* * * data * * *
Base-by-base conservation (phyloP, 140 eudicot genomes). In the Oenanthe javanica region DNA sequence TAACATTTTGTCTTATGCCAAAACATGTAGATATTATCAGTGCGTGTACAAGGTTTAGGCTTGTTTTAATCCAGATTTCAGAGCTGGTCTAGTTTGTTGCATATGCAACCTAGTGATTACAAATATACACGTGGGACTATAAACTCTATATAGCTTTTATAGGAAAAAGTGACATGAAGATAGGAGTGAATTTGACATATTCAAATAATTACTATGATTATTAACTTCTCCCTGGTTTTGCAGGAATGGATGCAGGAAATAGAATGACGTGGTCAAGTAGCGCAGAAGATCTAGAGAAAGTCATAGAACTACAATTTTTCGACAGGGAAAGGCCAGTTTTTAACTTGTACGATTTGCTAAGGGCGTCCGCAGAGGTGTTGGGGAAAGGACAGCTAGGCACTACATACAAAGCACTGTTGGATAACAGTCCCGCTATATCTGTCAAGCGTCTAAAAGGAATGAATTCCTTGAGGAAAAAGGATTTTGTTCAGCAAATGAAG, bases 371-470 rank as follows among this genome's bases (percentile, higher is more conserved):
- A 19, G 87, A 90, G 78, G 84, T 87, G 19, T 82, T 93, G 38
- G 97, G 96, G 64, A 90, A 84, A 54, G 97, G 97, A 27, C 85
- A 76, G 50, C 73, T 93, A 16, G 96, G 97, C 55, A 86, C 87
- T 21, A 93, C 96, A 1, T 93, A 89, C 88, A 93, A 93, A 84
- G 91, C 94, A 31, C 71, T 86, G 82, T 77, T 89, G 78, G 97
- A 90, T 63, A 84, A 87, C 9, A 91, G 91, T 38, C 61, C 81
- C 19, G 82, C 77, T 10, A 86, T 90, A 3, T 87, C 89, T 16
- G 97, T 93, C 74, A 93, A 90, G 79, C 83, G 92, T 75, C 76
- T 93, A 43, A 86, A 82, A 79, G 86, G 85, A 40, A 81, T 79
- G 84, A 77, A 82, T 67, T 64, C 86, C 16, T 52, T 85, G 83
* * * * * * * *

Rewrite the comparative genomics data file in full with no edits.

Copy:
Base-by-base conservation (phyloP, 140 eudicot genomes). In the Oenanthe javanica region DNA sequence TAACATTTTGTCTTATGCCAAAACATGTAGATATTATCAGTGCGTGTACAAGGTTTAGGCTTGTTTTAATCCAGATTTCAGAGCTGGTCTAGTTTGTTGCATATGCAACCTAGTGATTACAAATATACACGTGGGACTATAAACTCTATATAGCTTTTATAGGAAAAAGTGACATGAAGATAGGAGTGAATTTGACATATTCAAATAATTACTATGATTATTAACTTCTCCCTGGTTTTGCAGGAATGGATGCAGGAAATAGAATGACGTGGTCAAGTAGCGCAGAAGATCTAGAGAAAGTCATAGAACTACAATTTTTCGACAGGGAAAGGCCAGTTTTTAACTTGTACGATTTGCTAAGGGCGTCCGCAGAGGTGTTGGGGAAAGGACAGCTAGGCACTACATACAAAGCACTGTTGGATAACAGTCCCGCTATATCTGTCAAGCGTCTAAAAGGAATGAATTCCTTGAGGAAAAAGGATTTTGTTCAGCAAATGAAG, bases 371-470 rank as follows among this genome's bases (percentile, higher is more conserved):
- A 19, G 87, A 90, G 78, G 84, T 87, G 19, T 82, T 93, G 38
- G 97, G 96, G 64, A 90, A 84, A 54, G 97, G 97, A 27, C 85
- A 76, G 50, C 73, T 93, A 16, G 96, G 97, C 55, A 86, C 87
- T 21, A 93, C 96, A 1, T 93, A 89, C 88, A 93, A 93, A 84
- G 91, C 94, A 31, C 71, T 86, G 82, T 77, T 89, G 78, G 97
- A 90, T 63, A 84, A 87, C 9, A 91, G 91, T 38, C 61, C 81
- C 19, G 82, C 77, T 10, A 86, T 90, A 3, T 87, C 89, T 16
- G 97, T 93, C 74, A 93, A 90, G 79, C 83, G 92, T 75, C 76
- T 93, A 43, A 86, A 82, A 79, G 86, G 85, A 40, A 81, T 79
- G 84, A 77, A 82, T 67, T 64, C 86, C 16, T 52, T 85, G 83